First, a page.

Illinois Donor Diaries – Chapter 11- To See Again…

Today’s Illinois Donor Diaries entry comes from Jackie Stillmaker, three-time corneal transplant recipient and a freshman at Knox College in Galesburg, Ill. who is helping with outreach at Knox for our Campus Challenge. Jackie also helps spread the word about the importance of organ/tissue donation through outreach with the Illinois Eye-Bank. The entry below is taken from Jackie’s speech last month at Gift of Hope’s Donor Family ceremony. Thanks Jackie!

To See Again…
I am Jackie Stillmaker and I am honored to share with you my gratitude to all the donor families as well as to your loved ones, the true heroes, who physically are not here, but will always be in our hearts and the lives of others. I am a three-time corneal transplant recipient. I swam with my contact lenses and got an infection called Acanthamoeba Keratitis. This infection left me blind in my left eye for three years. I was only 14 years old at the time, entering my freshman year of high school. I battled for my eyesight throughout high school. I’m currently a freshman at Knox College in Galesburg, Ill. I can finally see the world from two eyes again only because of the wonders of donation. There is not a kinder act a person can do than give yourself to save or better someone’s life.

My corneal surgeon, Dr. Epstein, performed all three transplants. Without the gift of donation and great doctors, I would be blind in my left eye for the rest of my life. At one point during my infection I was not even able to see two fingers directly in front of my eye. The only vision I had was the ability to see motion. Now I am able to see out of two eyes and I have never been so thankful.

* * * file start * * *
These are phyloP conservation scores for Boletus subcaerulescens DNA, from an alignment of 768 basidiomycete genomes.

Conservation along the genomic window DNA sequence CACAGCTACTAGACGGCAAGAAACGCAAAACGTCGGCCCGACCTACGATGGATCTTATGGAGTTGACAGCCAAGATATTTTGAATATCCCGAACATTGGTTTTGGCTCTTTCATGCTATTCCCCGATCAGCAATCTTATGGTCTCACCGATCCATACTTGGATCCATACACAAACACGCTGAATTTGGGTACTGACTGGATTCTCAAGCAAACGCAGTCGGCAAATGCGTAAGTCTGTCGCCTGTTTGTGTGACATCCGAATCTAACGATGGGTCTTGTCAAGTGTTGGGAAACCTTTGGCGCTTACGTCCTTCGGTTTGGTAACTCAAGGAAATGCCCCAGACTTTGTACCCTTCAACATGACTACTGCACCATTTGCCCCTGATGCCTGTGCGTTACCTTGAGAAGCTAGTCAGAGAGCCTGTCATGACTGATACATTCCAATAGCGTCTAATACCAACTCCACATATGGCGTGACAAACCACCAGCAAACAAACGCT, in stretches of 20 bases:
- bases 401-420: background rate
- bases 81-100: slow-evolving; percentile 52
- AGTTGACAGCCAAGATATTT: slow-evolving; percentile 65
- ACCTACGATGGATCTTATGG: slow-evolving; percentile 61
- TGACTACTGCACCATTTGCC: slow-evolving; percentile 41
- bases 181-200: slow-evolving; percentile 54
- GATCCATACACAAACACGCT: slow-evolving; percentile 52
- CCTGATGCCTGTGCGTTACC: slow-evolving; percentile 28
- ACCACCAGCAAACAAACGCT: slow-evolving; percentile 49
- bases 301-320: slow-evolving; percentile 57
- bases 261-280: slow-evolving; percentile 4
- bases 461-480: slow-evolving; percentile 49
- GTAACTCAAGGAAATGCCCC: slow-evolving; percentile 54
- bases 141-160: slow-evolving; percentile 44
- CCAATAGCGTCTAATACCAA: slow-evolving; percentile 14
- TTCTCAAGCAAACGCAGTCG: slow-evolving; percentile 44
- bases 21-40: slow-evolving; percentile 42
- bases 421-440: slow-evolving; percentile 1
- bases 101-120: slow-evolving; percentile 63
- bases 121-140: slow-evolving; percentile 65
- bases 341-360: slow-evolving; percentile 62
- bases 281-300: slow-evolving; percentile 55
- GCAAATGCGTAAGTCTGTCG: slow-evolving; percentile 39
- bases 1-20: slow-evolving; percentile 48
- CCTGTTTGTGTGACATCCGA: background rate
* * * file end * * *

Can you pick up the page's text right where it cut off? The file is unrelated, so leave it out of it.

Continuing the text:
As a basketball player, adjusting to play with one eye was very difficult and sometimes even seemed impossible. However, I never gave up my passion for the the game and continued to try my hardest throughout my four years of basketball. Finally, when my vision was restored I felt like a whole new person and most of all…I felt normal. Though I received my eyesight back, I dealt with many different health issues for my senior year that disabled me from playing basketball for my last and final year.

Due to the medicines I was taking my senior year, I developed Avascular Necrosis in all my ball and socket joints. Simply put, Avascular Necrosis is a deterioration of your bone joints; I have had surgery on both my shoulders as well as both my hips. The necrosis is still present, however, the aching pain in my joints has subsided. The next surgery I would need if the pain persists would require a bone graft from a donor.

As you can see I am extremely grateful to donors and their families to allow me to live a normal life again. I never once expressed any pity on myself and am thankful for the kindness people gave me in restoring my sight and making me live comfortably without pain. I speak on behalf of all corneal transplant recipients that we are deeply grateful for this gift of sight because of your loved one’s quiet and humble gesture to help us see again. Without donors, I would not be standing here today in front of all you amazing people who spread your love to the world by such a simple yet beautiful act as tissue and organ donation; may your loved one’s gift be an inspiration to all. Thank you.

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